Policymakers and implementers of social intervention programmes targeted at men and boys are being advised to adopt more innovative ways to reach the male population.
The recommendation came from Reverend Jayson Downer, minister, author and radio host, and Dr Steffon Campbell, published author, and lecturer and coordinator of the journalism programme at the Caribbean School of Media and Communication (CARIMAC)—UWI.
They were guests on the JN Circle Live Class discussing the topic, ‘From Boys to Men: A Look at Modern Day Masculinity in Jamaica’. The conversation was moderated by media practitioner and public speaker, Brian Cuff.
“Investing in healthy men contributes to a healthier and safer society. So, it is allowing men to express themselves, as it [healthy expression] has an impact on them and other people in the society,” said Dr Campbell, who pointed out that the current Gender Policy is skewed towards protecting women and girls.
“If we need to make a change in our society, we really need to start understanding men without any preconceived notions. Sometimes we design programmes without even speaking to the men and that is why sometimes they don’t show up because you sit down in a boardroom and say, ‘The men want some mentoring’ and you create a mentorship programme and you target it at inner-city communities, assuming that only inner-city boys and men are responsible for all the problems in the society. But that is stereotypical and does not solve the problem,” he pointed out.
He said research has pointed out that men tend to be more receptive to walk-in counselling sessions and open doors and open space, which he said are more impactful.
Rev Jayson Downer noted that the messenger is key to communicating with men, pointing out that, often, women are used as the messengers.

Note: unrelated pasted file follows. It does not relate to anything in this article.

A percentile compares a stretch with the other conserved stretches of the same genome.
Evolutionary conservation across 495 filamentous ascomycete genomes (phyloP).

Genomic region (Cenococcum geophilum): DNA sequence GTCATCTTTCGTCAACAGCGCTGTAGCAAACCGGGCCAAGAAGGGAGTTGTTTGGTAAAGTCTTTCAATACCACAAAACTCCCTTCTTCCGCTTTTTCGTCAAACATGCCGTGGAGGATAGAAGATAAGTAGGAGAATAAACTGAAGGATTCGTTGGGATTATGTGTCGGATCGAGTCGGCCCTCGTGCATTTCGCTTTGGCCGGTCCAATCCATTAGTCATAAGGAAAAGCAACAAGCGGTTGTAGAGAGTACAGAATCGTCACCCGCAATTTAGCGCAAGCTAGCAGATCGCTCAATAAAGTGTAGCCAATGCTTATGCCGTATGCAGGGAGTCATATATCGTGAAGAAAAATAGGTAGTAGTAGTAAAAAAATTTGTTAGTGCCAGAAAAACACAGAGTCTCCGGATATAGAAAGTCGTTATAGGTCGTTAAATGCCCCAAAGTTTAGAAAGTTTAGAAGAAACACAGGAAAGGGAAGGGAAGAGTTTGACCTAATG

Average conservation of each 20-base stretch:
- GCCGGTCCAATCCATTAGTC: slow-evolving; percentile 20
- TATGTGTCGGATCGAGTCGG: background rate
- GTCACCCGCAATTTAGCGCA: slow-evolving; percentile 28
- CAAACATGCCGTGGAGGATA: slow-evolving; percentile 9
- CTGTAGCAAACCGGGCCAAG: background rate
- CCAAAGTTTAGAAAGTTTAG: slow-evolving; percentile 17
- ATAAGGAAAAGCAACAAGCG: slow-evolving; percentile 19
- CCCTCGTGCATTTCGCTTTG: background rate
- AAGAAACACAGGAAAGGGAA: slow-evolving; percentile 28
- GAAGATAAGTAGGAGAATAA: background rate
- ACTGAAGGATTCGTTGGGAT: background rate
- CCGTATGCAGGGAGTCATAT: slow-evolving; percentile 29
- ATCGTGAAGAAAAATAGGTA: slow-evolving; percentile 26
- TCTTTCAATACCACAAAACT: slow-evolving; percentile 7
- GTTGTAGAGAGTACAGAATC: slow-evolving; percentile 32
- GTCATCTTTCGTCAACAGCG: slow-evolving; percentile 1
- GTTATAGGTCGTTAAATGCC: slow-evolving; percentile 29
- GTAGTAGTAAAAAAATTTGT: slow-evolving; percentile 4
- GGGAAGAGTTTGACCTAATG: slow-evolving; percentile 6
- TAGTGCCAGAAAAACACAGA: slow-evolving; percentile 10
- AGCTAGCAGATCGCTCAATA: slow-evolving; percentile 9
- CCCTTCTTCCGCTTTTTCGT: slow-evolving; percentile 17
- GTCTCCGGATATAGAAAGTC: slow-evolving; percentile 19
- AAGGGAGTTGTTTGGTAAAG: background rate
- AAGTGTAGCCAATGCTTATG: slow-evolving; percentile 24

“The issue of domestic violence [is one such example]. When you have women carrying the message and trying to reach men, it is like shooting yourself in the foot. There are enough men out there who are equipped to have this conversation. Men listen to men because we can identify when we get angry and how to deal with the situation,” he noted.
“I think the government relies too much on regular means of reaching men. To tackle some of these issues and to get the message out, you need to go where men are,” he said.
Rev Downer said men’s initiatives also need funding, including initiatives targeted at perpetrators, who he said should be targeted for reformation and rehabilitation.
“Men’s initiatives need funding. There are a lot of funding out there for women and girls…. a lot, and we support that. But we need funding for men. When all the resources go toward the victims, what will happen to the perpetrator? He will repeat the offence and I’m saying put some funding there [to facilitate reform],” he said.
The JN Circle Thrive Together Life Class was introduced in 2020 during the COVID-19 pandemic by the JN Foundation to provide an avenue for persons to share their thoughts on a range of issues, including psychological and emotional matters. The sessions have been attracting several hundred participants locally and, in the Diaspora, such as the United States of America, Canada and England.
The JN Circle is a network of JN members and customers of JN member companies, who bond together through community building, advocacy and networking.